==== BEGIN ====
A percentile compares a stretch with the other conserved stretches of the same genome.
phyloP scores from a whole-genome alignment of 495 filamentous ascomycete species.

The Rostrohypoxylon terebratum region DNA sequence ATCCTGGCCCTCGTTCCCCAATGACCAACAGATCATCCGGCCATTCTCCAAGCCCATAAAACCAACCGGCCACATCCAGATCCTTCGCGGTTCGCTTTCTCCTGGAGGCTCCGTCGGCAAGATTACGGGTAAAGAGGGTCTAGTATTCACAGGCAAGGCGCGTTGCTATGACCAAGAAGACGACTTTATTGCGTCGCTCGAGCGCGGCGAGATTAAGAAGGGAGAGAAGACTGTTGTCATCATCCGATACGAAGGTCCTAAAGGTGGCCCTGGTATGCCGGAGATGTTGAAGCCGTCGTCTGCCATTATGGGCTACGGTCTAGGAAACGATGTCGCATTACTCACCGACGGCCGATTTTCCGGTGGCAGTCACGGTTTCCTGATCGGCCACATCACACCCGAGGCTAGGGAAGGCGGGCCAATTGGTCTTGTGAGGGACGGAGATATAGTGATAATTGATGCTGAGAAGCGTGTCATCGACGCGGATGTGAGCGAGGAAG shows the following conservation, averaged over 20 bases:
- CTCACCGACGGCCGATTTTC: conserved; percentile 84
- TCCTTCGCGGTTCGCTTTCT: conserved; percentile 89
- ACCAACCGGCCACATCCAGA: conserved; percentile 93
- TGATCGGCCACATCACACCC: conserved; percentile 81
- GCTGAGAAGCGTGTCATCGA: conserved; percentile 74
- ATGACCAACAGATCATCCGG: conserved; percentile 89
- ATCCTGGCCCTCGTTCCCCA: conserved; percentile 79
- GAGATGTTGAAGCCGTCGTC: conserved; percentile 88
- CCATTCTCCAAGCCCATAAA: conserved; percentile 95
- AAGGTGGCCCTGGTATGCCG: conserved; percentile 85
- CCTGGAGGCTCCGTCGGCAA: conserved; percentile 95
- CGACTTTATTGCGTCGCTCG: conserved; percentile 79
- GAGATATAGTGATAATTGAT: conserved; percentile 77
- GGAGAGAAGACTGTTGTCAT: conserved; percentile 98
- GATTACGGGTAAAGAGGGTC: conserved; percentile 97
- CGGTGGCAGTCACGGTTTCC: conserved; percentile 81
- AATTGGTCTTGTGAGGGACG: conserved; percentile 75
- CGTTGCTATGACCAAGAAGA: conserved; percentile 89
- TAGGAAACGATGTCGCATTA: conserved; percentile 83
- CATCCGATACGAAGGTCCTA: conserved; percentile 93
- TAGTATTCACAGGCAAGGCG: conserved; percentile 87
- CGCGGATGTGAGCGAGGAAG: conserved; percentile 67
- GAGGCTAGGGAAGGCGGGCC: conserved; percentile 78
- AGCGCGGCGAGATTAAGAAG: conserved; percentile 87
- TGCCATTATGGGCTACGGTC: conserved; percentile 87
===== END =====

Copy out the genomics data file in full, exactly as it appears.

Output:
A percentile compares a stretch with the other conserved stretches of the same genome.
phyloP scores from a whole-genome alignment of 495 filamentous ascomycete species.

The Rostrohypoxylon terebratum region DNA sequence ATCCTGGCCCTCGTTCCCCAATGACCAACAGATCATCCGGCCATTCTCCAAGCCCATAAAACCAACCGGCCACATCCAGATCCTTCGCGGTTCGCTTTCTCCTGGAGGCTCCGTCGGCAAGATTACGGGTAAAGAGGGTCTAGTATTCACAGGCAAGGCGCGTTGCTATGACCAAGAAGACGACTTTATTGCGTCGCTCGAGCGCGGCGAGATTAAGAAGGGAGAGAAGACTGTTGTCATCATCCGATACGAAGGTCCTAAAGGTGGCCCTGGTATGCCGGAGATGTTGAAGCCGTCGTCTGCCATTATGGGCTACGGTCTAGGAAACGATGTCGCATTACTCACCGACGGCCGATTTTCCGGTGGCAGTCACGGTTTCCTGATCGGCCACATCACACCCGAGGCTAGGGAAGGCGGGCCAATTGGTCTTGTGAGGGACGGAGATATAGTGATAATTGATGCTGAGAAGCGTGTCATCGACGCGGATGTGAGCGAGGAAG shows the following conservation, averaged over 20 bases:
- CTCACCGACGGCCGATTTTC: conserved; percentile 84
- TCCTTCGCGGTTCGCTTTCT: conserved; percentile 89
- ACCAACCGGCCACATCCAGA: conserved; percentile 93
- TGATCGGCCACATCACACCC: conserved; percentile 81
- GCTGAGAAGCGTGTCATCGA: conserved; percentile 74
- ATGACCAACAGATCATCCGG: conserved; percentile 89
- ATCCTGGCCCTCGTTCCCCA: conserved; percentile 79
- GAGATGTTGAAGCCGTCGTC: conserved; percentile 88
- CCATTCTCCAAGCCCATAAA: conserved; percentile 95
- AAGGTGGCCCTGGTATGCCG: conserved; percentile 85
- CCTGGAGGCTCCGTCGGCAA: conserved; percentile 95
- CGACTTTATTGCGTCGCTCG: conserved; percentile 79
- GAGATATAGTGATAATTGAT: conserved; percentile 77
- GGAGAGAAGACTGTTGTCAT: conserved; percentile 98
- GATTACGGGTAAAGAGGGTC: conserved; percentile 97
- CGGTGGCAGTCACGGTTTCC: conserved; percentile 81
- AATTGGTCTTGTGAGGGACG: conserved; percentile 75
- CGTTGCTATGACCAAGAAGA: conserved; percentile 89
- TAGGAAACGATGTCGCATTA: conserved; percentile 83
- CATCCGATACGAAGGTCCTA: conserved; percentile 93
- TAGTATTCACAGGCAAGGCG: conserved; percentile 87
- CGCGGATGTGAGCGAGGAAG: conserved; percentile 67
- GAGGCTAGGGAAGGCGGGCC: conserved; percentile 78
- AGCGCGGCGAGATTAAGAAG: conserved; percentile 87
- TGCCATTATGGGCTACGGTC: conserved; percentile 87